The consumer lending business at many of the nation's commercial banks is faltering. Although margins for many products remain strong, weak demand coupled with the competitive challenge of nonbanks, product substitutes, and securitized offerings are slowing the growth of bank loan footings. From 1991 through 1993, the compound annual growth rate of bank revolving consumer loans came to just under 4%, compared to a 10-year figure of 11.1% (Rates for 1994 will shortly become available and are not expected to change the basic trend.)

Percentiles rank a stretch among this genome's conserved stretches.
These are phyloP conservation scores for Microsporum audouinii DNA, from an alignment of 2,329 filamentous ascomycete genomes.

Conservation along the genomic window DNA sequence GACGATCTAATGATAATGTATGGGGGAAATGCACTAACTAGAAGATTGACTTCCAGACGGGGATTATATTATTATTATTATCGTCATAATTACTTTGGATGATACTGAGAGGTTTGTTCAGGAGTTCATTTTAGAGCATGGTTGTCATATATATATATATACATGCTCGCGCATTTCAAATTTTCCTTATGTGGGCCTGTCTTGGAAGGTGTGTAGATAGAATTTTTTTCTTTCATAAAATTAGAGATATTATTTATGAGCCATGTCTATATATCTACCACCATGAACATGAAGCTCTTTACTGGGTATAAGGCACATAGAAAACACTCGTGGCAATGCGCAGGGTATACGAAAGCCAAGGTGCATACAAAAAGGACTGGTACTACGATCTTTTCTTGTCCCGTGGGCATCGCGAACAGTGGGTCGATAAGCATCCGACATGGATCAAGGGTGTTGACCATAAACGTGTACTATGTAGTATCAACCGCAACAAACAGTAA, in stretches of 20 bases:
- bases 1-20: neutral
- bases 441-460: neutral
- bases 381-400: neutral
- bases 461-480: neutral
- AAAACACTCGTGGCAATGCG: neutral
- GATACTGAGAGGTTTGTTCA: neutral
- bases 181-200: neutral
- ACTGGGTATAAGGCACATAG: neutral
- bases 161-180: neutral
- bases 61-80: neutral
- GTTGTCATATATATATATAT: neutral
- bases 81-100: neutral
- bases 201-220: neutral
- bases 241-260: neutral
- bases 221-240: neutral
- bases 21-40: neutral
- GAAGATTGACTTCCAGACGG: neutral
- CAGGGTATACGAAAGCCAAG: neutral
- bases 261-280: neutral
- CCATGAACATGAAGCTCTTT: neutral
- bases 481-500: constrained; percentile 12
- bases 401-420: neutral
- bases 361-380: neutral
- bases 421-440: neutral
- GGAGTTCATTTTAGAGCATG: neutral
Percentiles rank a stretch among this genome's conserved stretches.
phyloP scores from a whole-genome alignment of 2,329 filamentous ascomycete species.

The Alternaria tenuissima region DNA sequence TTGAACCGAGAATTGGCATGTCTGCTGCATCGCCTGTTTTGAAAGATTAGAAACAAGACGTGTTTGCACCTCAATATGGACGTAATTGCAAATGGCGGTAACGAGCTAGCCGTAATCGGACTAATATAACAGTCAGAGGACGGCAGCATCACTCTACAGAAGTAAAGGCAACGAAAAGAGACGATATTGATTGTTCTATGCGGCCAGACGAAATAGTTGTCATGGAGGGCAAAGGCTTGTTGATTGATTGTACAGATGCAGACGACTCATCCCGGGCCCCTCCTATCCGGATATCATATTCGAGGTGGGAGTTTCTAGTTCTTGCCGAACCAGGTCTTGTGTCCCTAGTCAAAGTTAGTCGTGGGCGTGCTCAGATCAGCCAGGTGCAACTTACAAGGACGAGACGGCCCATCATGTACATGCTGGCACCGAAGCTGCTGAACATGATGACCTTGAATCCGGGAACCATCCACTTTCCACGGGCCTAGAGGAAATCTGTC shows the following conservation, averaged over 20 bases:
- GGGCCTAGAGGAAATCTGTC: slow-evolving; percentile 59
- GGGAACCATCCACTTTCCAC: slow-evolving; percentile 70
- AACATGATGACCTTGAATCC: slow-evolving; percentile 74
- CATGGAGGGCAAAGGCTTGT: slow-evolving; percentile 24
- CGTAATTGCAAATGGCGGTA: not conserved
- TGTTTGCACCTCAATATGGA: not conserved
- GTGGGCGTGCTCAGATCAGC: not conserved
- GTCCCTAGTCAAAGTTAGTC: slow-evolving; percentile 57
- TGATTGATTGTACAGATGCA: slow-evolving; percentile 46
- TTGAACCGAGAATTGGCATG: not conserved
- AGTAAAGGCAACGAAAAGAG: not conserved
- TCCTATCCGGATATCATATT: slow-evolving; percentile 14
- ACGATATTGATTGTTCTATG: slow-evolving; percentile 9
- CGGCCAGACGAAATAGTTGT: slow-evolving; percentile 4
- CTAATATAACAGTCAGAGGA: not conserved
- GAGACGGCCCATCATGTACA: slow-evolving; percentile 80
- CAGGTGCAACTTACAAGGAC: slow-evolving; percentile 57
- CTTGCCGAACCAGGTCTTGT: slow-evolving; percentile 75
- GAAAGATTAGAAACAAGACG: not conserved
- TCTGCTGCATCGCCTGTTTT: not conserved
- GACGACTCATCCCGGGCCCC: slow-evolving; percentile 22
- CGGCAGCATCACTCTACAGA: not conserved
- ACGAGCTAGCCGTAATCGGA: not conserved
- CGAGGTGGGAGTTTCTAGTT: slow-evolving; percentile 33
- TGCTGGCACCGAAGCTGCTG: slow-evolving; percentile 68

In 1984, banks held 59% of outstanding consumer revolving loans; by 1993, that share had fallen to 49%. The bank share of auto loans dropped from 48% to 44% over the same period. In mortgage originations, banks have been taking share away from thrifts over the course of the last decade, although thrifts have recently recouped a bit of this loss. Both intermediaries, however, have been losing to the mortgage companies. Thus, in 1993, banks accounted for 26% of originations versus a 41% share in 1987.

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